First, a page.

The natural law of Choice is a teaching that is fundamental to world religions and philosophies. It is also the cornerstone of democracy.

Choice, whether in politics, in business, in communities, organisations serving others, all have the power to choose. Our own futures and collective destiny is determined by the manner in which we each exercise our own choice.

The principle of choice cuts across all aspects and areas of our lives – from whom to vote for; what we eat; the careers we choose; whom we marry; what values we base our lives upon; how we raise and educate our children.

We are faced with an infinite number of choices influenced too by a bombardment of information from marketing and advertising, books and public opinion – some well-founded, some based on ignorance. And when, we reach our golden years, and are society’s elders, the results that we have achieved in our lives are the sum total of all of the choices that we have made.


Choice in South Africa

South Africa is a paradox – a nation emerging from the tyranny of generational choices that led to the policies and politics of apartheid into a fledgling democracy. It has been through a re-birth under the stewardship of Nelson Mandela whose dream of a united nation in which tolerance and equity for all were the basis of this developing state. The nation then passed through the turbulence of rebellion so typical of adolescence during the reign of Jacob Zuma as president, emerging into young adulthood under the new tutelage of President Cyril Ramaphosa.

Within the political landscape, choices made have impacted upon men and women, young and old. Some favourable, others with devastating effects upon the people of this country. This is not a political commentary. Rather it is meant to provoke thinking about the law of choice – so you sow, so shall you reap.

There are lessons for all of us to learn from the context within we live, and move and engage in our world. Choice – is the golden thread that leads us to the outcomes that we realise as we go about our daily living. Most spend their time blissfully ignorant of this powerful and empowering natural law, unhappy with the results of their lives, heaping blame on others – it’s the politicians, the banks, the organisations, the taxis on the road, upbringing, life circumstances and anything that directs focus from one’s personal responsibility for choice.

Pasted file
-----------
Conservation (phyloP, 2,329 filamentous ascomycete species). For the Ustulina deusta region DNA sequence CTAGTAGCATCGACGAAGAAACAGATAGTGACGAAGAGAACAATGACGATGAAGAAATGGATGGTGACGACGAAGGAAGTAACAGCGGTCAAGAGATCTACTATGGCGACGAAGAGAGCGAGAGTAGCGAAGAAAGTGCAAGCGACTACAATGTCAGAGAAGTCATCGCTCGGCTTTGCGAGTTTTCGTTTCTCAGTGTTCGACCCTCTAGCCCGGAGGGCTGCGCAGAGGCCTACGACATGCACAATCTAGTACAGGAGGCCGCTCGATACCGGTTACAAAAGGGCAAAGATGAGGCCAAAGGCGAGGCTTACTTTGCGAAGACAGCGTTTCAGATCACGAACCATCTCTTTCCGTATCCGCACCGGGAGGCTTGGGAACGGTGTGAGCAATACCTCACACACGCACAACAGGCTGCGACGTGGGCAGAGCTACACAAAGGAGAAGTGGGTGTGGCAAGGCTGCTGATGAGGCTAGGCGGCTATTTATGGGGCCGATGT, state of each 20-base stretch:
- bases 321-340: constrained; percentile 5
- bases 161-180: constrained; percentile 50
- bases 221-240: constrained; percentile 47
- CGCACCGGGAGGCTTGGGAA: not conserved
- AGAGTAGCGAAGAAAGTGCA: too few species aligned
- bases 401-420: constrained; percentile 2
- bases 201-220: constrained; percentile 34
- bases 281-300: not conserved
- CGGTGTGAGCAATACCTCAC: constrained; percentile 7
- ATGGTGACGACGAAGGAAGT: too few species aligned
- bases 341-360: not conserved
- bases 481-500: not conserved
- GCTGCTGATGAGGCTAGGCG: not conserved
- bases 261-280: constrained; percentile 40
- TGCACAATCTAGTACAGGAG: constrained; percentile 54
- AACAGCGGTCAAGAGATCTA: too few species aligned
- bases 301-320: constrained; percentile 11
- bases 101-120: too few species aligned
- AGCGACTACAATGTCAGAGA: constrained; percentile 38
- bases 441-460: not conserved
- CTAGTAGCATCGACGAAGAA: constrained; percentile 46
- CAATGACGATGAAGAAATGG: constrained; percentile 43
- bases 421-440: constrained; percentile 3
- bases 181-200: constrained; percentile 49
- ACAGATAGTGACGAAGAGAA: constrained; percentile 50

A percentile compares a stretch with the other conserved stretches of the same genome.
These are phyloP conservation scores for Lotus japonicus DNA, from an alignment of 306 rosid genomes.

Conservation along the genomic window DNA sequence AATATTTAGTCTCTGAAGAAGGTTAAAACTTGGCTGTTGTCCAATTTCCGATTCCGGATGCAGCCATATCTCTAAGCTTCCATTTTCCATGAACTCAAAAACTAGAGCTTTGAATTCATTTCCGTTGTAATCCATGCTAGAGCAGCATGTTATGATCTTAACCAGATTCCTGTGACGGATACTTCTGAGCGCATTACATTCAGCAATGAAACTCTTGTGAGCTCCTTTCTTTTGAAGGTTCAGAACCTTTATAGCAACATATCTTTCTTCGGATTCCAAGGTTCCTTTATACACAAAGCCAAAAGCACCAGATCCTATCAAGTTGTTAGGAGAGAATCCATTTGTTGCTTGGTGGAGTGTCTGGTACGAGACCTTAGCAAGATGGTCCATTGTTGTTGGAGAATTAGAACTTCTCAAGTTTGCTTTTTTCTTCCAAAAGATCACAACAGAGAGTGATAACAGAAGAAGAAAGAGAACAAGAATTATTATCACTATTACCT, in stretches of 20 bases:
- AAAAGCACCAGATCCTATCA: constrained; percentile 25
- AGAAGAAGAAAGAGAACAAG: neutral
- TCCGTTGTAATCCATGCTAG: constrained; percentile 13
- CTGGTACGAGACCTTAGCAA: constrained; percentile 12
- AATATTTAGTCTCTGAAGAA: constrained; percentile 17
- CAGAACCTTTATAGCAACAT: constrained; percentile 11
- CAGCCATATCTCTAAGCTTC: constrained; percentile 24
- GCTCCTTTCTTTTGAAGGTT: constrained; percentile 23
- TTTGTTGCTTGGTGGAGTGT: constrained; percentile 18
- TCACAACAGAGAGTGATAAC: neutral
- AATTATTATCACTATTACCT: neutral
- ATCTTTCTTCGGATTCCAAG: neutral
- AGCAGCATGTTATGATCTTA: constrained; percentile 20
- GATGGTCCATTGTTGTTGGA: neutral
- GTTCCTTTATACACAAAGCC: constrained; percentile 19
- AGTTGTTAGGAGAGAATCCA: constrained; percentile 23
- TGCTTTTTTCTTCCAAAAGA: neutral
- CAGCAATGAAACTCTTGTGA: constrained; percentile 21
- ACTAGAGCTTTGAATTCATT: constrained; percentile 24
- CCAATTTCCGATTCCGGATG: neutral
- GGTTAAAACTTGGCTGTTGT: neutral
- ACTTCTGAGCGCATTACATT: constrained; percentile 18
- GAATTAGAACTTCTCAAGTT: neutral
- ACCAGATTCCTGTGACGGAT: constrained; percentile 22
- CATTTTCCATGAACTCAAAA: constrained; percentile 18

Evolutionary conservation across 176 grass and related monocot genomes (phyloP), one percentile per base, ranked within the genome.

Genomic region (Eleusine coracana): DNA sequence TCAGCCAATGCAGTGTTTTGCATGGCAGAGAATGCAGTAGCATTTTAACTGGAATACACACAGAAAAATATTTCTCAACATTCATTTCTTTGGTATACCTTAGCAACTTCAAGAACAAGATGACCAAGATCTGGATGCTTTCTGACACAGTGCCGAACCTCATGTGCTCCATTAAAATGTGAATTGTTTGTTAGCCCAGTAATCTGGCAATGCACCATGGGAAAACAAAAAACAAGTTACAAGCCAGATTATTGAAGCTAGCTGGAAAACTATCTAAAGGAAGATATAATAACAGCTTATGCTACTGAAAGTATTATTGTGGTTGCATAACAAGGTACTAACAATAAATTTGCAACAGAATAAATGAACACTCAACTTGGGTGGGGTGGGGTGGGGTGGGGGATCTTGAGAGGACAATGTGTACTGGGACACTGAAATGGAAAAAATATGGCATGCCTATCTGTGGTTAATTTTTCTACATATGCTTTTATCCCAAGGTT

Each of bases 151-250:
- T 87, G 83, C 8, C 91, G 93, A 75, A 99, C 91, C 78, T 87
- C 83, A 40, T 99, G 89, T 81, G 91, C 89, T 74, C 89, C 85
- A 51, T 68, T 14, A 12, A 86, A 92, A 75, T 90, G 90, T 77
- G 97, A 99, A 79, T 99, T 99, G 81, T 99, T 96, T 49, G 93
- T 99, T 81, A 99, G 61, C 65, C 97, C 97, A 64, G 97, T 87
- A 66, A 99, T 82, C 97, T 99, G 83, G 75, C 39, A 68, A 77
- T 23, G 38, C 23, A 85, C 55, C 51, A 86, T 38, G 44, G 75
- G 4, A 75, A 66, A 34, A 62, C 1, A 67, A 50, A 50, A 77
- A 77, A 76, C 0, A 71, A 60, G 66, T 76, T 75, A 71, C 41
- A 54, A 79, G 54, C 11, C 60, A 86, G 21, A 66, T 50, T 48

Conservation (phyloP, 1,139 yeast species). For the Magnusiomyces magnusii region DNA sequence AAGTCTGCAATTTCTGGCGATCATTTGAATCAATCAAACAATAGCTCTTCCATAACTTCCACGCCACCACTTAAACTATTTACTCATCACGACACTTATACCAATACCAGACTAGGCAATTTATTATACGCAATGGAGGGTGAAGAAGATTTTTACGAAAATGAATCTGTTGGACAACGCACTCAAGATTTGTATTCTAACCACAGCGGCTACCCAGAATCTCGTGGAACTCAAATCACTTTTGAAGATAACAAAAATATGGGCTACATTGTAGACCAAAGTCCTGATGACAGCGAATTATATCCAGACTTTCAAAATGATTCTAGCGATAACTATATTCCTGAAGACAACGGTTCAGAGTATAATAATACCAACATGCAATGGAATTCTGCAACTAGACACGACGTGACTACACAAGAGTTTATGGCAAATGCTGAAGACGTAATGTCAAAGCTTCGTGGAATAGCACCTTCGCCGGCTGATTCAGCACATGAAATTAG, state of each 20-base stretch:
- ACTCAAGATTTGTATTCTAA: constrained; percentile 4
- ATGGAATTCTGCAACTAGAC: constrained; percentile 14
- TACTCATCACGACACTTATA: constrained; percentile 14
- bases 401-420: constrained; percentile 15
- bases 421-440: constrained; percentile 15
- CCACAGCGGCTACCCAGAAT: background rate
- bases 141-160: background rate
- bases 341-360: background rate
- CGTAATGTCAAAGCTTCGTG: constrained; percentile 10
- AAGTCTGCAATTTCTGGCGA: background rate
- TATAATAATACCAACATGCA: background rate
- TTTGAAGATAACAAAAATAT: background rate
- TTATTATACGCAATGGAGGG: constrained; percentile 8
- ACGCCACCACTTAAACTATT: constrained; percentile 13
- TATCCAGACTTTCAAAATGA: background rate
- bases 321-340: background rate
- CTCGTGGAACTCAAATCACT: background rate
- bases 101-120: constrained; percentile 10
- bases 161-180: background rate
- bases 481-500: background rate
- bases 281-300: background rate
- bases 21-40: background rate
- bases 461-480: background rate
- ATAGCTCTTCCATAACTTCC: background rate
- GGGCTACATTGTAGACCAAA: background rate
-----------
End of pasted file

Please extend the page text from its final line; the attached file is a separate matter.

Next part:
In building on the foundation of our much loved Nelson Mandela, choice is something that each of us is responsible for. Living life consciously means that in every moment of every day, one is aware of the impending choices that need to be made in order to live life on purpose, to be a contributing, empowered, healthy and functional individual in the context of the emerging democracy that is South Africa (and for that matter any democracy the world over).


The Components of Choice

  1. Living life consciously – with meaning and purpose, consistently recalibrating each and every day back to aligning with that meaning and purpose
  2. Understanding that there are consequences for and of choice – whether this be business and leadership choices; political choices; family and community choice and ultimately individual choice
  3. Responsibility for choice – and yes whilst our constitution includes the Bill of Rights, inherent in these rights is responsibility – or our ability to respond. Rights cannot come without responsibility
  4. Freedom to choose our responses to life events that occur in and around us over which we have had no control. How we choose to respond to these life events both positive and negative is indeed our choice


choices thumbs upThe Future is in Our Hands

Whether or not we choose to be a contributing member in the development of this beautiful country that is our home, is in our hands.

I have the opportunity to choose my purpose and meaning over the pressure of conforming to what others want of me, right over wrong, to live my life fully engaged and willing to bring my gifts and talents out into the world as my part in contributing to the potential of all that South Africa has to offer the world.

I know my choice – do you know yours?